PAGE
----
Fortune magazine (March 2019) just named the 100 best companies to work for and highlighted the fact that among those companies, 186,897 jobs are now open. The majority of these companies offer STEM positions that range from accountant to software developer to engineer. If this doesn’t indicate the need to increase STEM graduates from American schools, then nothing does! Data tell us that we aren’t doing a good enough job on that count as shown in the following graphic, but rather than digressing into that lengthy (but important) topic, I’d like to look at a couple of the companies that made the top 100 list.
Zoom in on Adobe, number 22 on the list. Fortune magazine reports that it has 2,500 open jobs. When I visited Adobe’s job site today, it listed 1,092 open jobs–607 engineering positions. When I researched the company further, what struck me immediately is its focus on an equitable work place, which is especially important in STEM fields. Check out this video.
Adobe’s website describes what engineers can expect if they join the company:
- Product development and product management As an engineer or product manager for the leader in digital marketing and digital media, you’ll get an unprecedented opportunity to work at the intersection of creative content, data science, and experience delivery.
- Cloud technology Join us on the cutting edge of SaaS delivery, where you’ll help bring together big data, analytics, cloud management, and digital content in a unified cloud platform that’s unlike anything else in the market.
- Research labs Machine learning, artificial intelligence, and content intelligence — join our team of scientists to explore these disciplines and everything that’s coming next.
- Information technology Come run the systems that run Adobe’s business. As a member of our IT team, you’ll deliver the always-on technology services and manage the telemetry and data that drive mission-critical decisions. You’ll use your technology chops, creative thinking, people skills, and end-to-end view of how the company operates to help us solve unique problems.
Look at the last sentence just above! Creative thinking – people skills! These are so critical to 21st century jobs, and integrated STEM is designed to teach students these skills through collaborative multi-week projects. As you can see, Adobe is all about having an equitable workplace and hiring employees with good people skills and creative thinking.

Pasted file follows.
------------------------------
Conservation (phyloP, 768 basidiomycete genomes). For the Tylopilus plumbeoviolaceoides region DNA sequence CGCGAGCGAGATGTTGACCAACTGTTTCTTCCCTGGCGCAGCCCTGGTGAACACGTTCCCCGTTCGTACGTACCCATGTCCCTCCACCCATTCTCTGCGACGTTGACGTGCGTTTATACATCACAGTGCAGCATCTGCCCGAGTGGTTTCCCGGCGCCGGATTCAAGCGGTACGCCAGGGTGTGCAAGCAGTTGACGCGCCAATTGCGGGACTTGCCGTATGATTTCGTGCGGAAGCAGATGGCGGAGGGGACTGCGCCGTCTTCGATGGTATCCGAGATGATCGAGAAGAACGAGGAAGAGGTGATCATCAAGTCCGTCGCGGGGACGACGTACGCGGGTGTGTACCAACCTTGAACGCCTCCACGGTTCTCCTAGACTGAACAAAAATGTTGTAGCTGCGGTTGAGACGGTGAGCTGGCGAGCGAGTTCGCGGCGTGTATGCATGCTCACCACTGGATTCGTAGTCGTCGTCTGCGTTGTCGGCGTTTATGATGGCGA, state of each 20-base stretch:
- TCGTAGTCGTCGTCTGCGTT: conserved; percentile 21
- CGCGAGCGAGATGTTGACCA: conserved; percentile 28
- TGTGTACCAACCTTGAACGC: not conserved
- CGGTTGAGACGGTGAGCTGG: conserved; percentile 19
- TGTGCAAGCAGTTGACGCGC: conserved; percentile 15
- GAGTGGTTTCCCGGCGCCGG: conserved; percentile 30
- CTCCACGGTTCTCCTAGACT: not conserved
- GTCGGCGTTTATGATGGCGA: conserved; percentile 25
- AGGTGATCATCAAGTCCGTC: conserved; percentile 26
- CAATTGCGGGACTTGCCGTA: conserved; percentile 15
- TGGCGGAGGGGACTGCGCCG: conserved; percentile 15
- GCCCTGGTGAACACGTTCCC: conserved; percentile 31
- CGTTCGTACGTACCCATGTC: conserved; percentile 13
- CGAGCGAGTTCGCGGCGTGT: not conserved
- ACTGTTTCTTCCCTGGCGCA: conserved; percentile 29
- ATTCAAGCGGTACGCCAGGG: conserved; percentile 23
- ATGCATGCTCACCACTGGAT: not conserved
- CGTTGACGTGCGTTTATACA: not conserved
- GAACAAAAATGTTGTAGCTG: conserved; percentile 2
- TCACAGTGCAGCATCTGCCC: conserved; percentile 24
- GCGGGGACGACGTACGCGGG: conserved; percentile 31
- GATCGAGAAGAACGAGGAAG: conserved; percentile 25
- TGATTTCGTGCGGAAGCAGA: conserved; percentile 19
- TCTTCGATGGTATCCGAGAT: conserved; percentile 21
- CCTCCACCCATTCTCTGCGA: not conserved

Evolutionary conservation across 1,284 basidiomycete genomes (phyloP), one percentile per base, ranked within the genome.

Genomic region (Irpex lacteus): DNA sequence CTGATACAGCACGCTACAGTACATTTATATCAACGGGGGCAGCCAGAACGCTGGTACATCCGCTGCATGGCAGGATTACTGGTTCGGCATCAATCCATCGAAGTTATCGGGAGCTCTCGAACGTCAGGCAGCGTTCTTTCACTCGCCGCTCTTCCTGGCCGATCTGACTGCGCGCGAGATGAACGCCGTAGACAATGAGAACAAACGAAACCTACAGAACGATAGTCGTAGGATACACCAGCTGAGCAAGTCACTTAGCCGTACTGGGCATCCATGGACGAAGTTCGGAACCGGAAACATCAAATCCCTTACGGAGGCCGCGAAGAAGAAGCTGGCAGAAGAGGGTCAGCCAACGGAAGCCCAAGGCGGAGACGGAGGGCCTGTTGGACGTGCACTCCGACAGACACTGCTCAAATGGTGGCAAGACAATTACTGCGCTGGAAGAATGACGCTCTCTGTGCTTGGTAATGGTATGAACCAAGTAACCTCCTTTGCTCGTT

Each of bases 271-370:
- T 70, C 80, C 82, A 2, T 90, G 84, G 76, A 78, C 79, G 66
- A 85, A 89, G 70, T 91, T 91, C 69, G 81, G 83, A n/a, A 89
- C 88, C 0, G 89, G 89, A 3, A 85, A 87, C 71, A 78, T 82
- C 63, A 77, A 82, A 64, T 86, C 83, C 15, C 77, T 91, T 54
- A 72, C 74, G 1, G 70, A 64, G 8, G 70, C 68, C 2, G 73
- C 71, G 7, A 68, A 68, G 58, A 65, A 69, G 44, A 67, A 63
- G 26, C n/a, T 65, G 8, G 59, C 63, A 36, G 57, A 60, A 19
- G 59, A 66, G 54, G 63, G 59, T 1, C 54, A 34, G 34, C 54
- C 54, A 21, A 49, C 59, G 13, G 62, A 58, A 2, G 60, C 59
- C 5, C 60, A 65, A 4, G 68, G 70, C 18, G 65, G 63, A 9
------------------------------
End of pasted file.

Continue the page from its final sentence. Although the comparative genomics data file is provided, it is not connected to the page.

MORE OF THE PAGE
An occasional PBL scattered throughout the school year is not conducive to producing graduates with people skills and creative thinking abilities!
To digress a bit, many fear in this day and age that young people are lacking in social skills since they stay buried in their electronics. (Read this short opinion piece on the subject or this well-researched article that includes a Tedx talk.) I know it is debatable, as some say they ARE socializing – just in ways unfamiliar to those who came before social media. Still, I believe that body language is integral to good communication, and surely those on their phones are not learning such cues. And to digress just a bit further, I’m all for using phones as a tool in school. However, with that said, the most important tool we can use is face-to-face communication while problem solving. How many classrooms do that regularly, as in daily? An occasional PBL scattered throughout the school year is not conducive to producing graduates with people skills and creative thinking abilities!
Could it be possible that integrated STEM pedagogy becomes the cure-all for what ails society today? It certainly can’t fix everything, but it sure does teach our students to work together daily, it engages students in meaningful and authentic learning, and the icing on the cake–it blends standards from so many subjects and realms* into one unit! However, such sweeping change in schooling doesn’t happen overnight. It takes policy change at the national level down to the school board level. It takes funding. It takes believers. It takes professional development for current teachers and a change in focus at teaching colleges. We have a long way to go.
It’s imperative that we work harder on making those changes because of the current and future job market and because of our shameful STEM-graduate statistics. Looking at the Fortune article’s list of the top 100, I’ve noticed that many companies would require proficient mathematicians or programmers, such as Intuit, Pinnacle Financial Partners, USAA, Veterans United Home Loans, Capital One Financial, and so on. Other companies delve into artificial intelligence, such as Nvidia. Surfing its website gives me goosebumps and makes me wish I were a better scientist and technologist. I only have to roll over the menu headings to see that Nvidia is all about autonomous machines, deep learning and AI, self-driving cars, gaming and entertainment.
To me, Fortune’s article is a menu of delicious jobs just waiting for our brilliant young people. So let’s get busy changing how we do school in the USA. We need to pump out STEM graduates so that companies do not need to go outside of our country to hire their workforce.
*I say “realms” while thinking about the P21 standards or the ISTE standards (to name just a couple)–not standards that all teachers are familiar with yet or that school districts fully embrace, so they’re standards that are out there in whatever realm.